NOTE: Mature tree size is determined by the rootstock in combination with the vigor of the variety. For example, a Northern Spy or Gravenstein on a semidwarf rootstock will be larger than a Jonathan or Idared on the same rootstock. Research has shown that the growth of a tree composed of two parts is a compromise between the rootstock and the scion.
It is important for the relationship between scion and rootstock to be close. The botanical classification can only serve as a rough guide being founded strictly on reproduction parts of plants. Something greater than kinship is required for a graft to be successful and that depends on similarity of vegetative characteristics. For example, pears (Pyrus communis) will form a lasting union with hawthorn (Crataegus oxyacantha) and medlar (Mespilus germanica), but the joining of species within a given genus is much more common.
Symptoms of incompatibility are either immediately visible when the graft simply fails to take but just as often are not apparent for many years afterwards. The most common evidence later on is that the composite tree breaks off at the graft. The problem of incompatibility might be exacerbated by multiple grafts.
MM111 (Semidwarf) Produces a tree 70-80% of standard size. Growth tends to be upright with wide crotch angles. Well anchored, resistant to drought and high soil temperatures. Excellent semi dwarf rootstock for heavy soils. Resistant to wooly aphids. Disadvantage is burrknotting. Bears fruit 3 to 4 years and grows to 15 to 18 feet.
M9 (Dwarf) Produces a tree 30-40% of standard size. Resistant to collar rot and rarely produces suckers. Withstands heavy soils and wet conditions. Disadvantage is that roots tend to be brittle, so trees on this rootstock require staking throughout their entire life. Not suited to dry, light soils. Bears fruit 1-2 years and grows to 6-9 feet.
EMLA 27 Can be maintained at only four to six feet in height. It is well suited for growing in a container of a small yard. Trees grafted on EMLA 27 bear early and heavily. They should be staked.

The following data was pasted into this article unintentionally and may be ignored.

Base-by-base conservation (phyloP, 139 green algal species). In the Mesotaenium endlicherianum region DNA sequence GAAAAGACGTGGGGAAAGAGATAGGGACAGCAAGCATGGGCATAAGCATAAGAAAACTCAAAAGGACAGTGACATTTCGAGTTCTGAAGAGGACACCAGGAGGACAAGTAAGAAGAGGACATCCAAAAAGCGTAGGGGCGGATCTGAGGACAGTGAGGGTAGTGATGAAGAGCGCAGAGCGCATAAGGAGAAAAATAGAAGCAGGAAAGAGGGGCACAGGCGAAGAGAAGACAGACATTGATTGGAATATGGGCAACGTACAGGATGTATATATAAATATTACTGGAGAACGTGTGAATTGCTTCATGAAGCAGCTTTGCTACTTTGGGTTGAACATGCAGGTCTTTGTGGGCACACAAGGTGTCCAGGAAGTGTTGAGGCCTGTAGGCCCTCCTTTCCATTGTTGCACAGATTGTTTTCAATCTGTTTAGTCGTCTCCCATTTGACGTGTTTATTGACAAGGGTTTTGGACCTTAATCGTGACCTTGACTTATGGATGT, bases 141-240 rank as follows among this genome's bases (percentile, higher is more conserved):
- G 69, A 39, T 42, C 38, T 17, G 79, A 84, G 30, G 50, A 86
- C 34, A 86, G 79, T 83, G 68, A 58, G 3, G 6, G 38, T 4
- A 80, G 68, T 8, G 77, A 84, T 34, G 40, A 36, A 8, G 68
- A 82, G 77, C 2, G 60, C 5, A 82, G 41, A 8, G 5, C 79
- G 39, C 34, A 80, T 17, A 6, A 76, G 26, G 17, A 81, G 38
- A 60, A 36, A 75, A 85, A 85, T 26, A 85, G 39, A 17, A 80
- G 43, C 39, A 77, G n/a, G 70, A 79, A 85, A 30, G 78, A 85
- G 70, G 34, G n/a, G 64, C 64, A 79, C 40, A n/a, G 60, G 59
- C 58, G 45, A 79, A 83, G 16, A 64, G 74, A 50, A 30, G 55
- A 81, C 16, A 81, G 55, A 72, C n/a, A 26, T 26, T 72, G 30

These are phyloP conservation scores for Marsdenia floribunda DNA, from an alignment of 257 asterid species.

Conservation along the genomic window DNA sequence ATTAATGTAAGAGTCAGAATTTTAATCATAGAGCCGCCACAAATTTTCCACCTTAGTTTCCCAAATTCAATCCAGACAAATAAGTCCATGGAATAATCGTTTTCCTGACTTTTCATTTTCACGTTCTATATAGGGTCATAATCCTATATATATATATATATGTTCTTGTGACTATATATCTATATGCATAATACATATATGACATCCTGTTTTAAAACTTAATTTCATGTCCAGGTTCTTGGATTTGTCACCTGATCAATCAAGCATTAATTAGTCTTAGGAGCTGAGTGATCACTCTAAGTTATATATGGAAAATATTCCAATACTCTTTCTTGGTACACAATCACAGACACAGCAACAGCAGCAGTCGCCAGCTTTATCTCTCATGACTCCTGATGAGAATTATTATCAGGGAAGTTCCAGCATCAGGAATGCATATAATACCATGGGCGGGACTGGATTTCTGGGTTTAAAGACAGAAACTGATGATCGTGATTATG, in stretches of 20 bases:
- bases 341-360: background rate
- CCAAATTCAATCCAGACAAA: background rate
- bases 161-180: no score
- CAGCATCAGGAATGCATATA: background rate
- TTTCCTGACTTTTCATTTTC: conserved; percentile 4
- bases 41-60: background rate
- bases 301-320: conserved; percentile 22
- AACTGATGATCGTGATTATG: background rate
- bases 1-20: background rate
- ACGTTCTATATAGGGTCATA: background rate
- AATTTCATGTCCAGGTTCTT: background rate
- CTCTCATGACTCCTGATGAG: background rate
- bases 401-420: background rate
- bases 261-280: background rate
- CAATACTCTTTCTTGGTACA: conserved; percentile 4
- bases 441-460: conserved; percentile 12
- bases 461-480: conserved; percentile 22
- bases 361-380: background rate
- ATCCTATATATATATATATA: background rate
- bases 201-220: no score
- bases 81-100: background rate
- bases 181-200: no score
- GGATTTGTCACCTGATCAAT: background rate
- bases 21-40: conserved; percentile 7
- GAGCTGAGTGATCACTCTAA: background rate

EMLA 7 Produces a semi-dwarf tree 11 to 16 feet tall. Does well in most soils annd produces fruit in about three to four years. Does well in even wet soils, but is inclined to suckering wherever planted.
EMLA 26 Will produce a dwarf tree from 8 to 14 feet. Des well in most soils, producing fruit in about two to three years. Needs staking in windy sites and is relatively sucker free. This is the rootstock I have chosen for this class.
Standard Produces a strong well anchored tree. Trees are vigorous and tolerant of drought and wet soils. Bears fruit between 6-12 years and grows to 20-25 feet.
OHxF 333 (Old Home and Farmingdale) Produces a tree 50-70% of standard size. Resistant to fire blight and pear decline. Does not sucker and developes hardy well anchored tree. Tolerates a broad range of soils. Bears fruit between 3-4 years and grows to 12-16 feet.
STONE FRUITS ROOTSTOCK
Lovell Produces a strong well anchored tree with resistance to bacterial canker. Tolerates cold and wet soils. Susceptible to nematodes in sandy soil. Bears fruit 2-3 years and grows to 15-18 feet.
Mariana Produces a shallow rooted tree allowing greater tolerance to wet soils. Resistant to oak root fungus, some nematodes and brown line. Slightly dwarfing for plums and apricots. Bears fruit 2-3 years and grows to 15 – 18 feet.
Mazzard Cherry rootstock that produces a large tree well anchored that tolerates heavy soil. Resistant to oak root fungus and root knot nematodes. Bears fruit 5-6 years and grows to 20-35 feet.
Mahaleb Cherry rootstock that produces a standard size tree for sour cherries and slightly dwarfing for sweet cherries. Prefers well drained soils. Resistant to crown gall, bacterial canker, and some nematodes. Hardy to zone 4. Bears fruit 3-5 years and grows to 20-30 feet.
Colt Cherry rootstock that produces wide branched angles on a well anchored tree. Tree is 70-80% of standard. Resistance to bacterial canker and crown gall. Hardy to -10 F. Bears fruit 3-4 years and grows 15-20 feet.
G.M. 61/1 Cherry rootstock that produces a open, moderately vigorous, frost resistant, few suckers and thrives in heavier soil. Bears fruit in 3-4 years and grows to 8-12 feet.
Myrobalan Produces a tree with great anchorage and tolerant of wet soils. Susceptible to oak root fungus and nematodes. Bears fruit in 2-3 years and grows to 12-18 feet.
Nemaguard Produces a vigorous tree in well drained soils. Susceptible to wet feet. Redundant phrase, but needs to be said, nematode resistant. Bears fruit in 2-3 years and grows to 12-18 feet.
Citation Produces a tree 50-65% of standard in peaches and 75% of standard in apricots and plums. Strong well anchored. Resistant to nematodes, tolerant of wet soils, no suckers, and cold tolerant. (zone 4). Bears fruit in 2-3 years and grows to 12-16 feet.
Almond Resistant to bacterial canker and nematodes. Bears fruit 3-4 years and grows to 10-14 feet.
Pecan Bears fruit 5-8 years and grows to 30-60 feet.
Walnut Bears fruit 5-10 years and grows to 18-30 feet
07 March, 2009
March. Baseball teams are in Spring Training in Florida and Arizona. Tomatoes are growing in a protected location with 'bottom heat' so they can be set out in the garden close to the end of April.